2) The VIA VT2020. Have you noticed a strange amount of memory use from having this? I have an ASUS P7P55D-E Premium motherboard, which also features the same VIA audio chip, and I have god awful levels of memory use from audiodg.exe (Window 7's audio "controller"). At one point before upgrading my BIOS, I would literally see 800MB of memory being used by it. Last night I checked and I had 130MB of memory being used and I only had a single mp3 open. The worst part is that the last time I checked, VIA does not provide audio drivers for that chip. On their website they said that it was manufactured specifically for ASUS and to check their website for drivers.

    But who knows... the strange things I see are possibly just issues with the P7P55D-E Premium... it's a god awful motherboard that was released with buggy BIOS revisions and it's no wonder you can't even buy it from NewEgg anymore.

    3) The Front. Why do people want to see things like USB ports, bright blue LEDs and 3.5mm ports on the front of entertainment center components? The worst offender of the "sleak front" has to be that ghastly Intel i3 Inside sticker. I'd rather the connections be hidden under some sort of flap or door if they absolutely have to be on the front.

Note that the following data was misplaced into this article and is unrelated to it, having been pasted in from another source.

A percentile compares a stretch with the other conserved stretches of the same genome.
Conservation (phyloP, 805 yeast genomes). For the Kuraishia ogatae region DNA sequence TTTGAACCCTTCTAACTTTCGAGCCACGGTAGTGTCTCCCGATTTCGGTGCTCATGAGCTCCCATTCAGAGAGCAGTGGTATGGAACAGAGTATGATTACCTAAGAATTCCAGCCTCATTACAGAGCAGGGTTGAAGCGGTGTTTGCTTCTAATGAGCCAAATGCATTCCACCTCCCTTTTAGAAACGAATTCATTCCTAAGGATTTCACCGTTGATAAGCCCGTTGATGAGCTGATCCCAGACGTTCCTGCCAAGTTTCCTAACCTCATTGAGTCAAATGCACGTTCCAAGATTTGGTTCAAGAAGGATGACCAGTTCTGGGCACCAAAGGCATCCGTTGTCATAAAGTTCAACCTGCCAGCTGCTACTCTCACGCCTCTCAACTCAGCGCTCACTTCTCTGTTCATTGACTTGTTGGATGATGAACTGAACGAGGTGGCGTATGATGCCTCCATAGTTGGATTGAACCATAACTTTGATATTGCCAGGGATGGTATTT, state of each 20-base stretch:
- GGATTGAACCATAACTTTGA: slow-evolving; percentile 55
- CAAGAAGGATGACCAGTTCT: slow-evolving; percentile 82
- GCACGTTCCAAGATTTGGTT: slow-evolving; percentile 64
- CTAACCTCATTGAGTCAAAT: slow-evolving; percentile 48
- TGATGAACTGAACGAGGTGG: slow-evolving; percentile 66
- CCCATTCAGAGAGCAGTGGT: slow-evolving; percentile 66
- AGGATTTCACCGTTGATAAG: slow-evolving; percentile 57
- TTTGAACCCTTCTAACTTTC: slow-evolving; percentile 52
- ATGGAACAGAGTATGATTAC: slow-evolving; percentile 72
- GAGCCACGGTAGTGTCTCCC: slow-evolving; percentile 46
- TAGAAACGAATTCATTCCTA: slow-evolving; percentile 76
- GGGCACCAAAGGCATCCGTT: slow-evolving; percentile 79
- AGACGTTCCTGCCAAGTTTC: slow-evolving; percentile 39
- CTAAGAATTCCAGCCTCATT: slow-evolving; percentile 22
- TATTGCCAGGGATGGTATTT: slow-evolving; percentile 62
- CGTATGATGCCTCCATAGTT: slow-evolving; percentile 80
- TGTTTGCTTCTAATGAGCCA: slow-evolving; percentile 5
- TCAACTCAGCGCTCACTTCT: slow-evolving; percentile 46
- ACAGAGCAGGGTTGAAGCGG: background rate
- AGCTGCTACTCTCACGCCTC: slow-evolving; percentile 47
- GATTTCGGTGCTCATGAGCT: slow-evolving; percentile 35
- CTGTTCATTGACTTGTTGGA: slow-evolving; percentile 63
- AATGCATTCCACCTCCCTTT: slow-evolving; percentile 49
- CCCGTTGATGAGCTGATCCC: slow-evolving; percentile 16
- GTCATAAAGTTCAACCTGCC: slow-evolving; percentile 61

4) The remote. As something to mention, when I was discussing HTPC stuff on the Anandtech forums, a user clued me in on a nice Gyration MPC-capable remote that you could buy off eBay (from Lenovo it looks like) for only $50 that provided some mouse support if you ever needed it. I have to say that I quite like it so far and it might be something to look into if you don't like IR remotes. The only negative aspect is the ugly and obtuse dongle.

    5) The comparison. It'd be nice to see how this item really compares to it's cousin, the ATOM-based version. Given the blu-ray version is available for $500 on NewEgg, does it handle all the necessary playback? A $200 savings for slightly longer application loads might be somewhat advantageous. Right now, I literally just leave my HTPC turned on 24/7 with WMC loaded up, so other than any necessary start-ups/shut-downs, I may see very little difference with the ATOM version.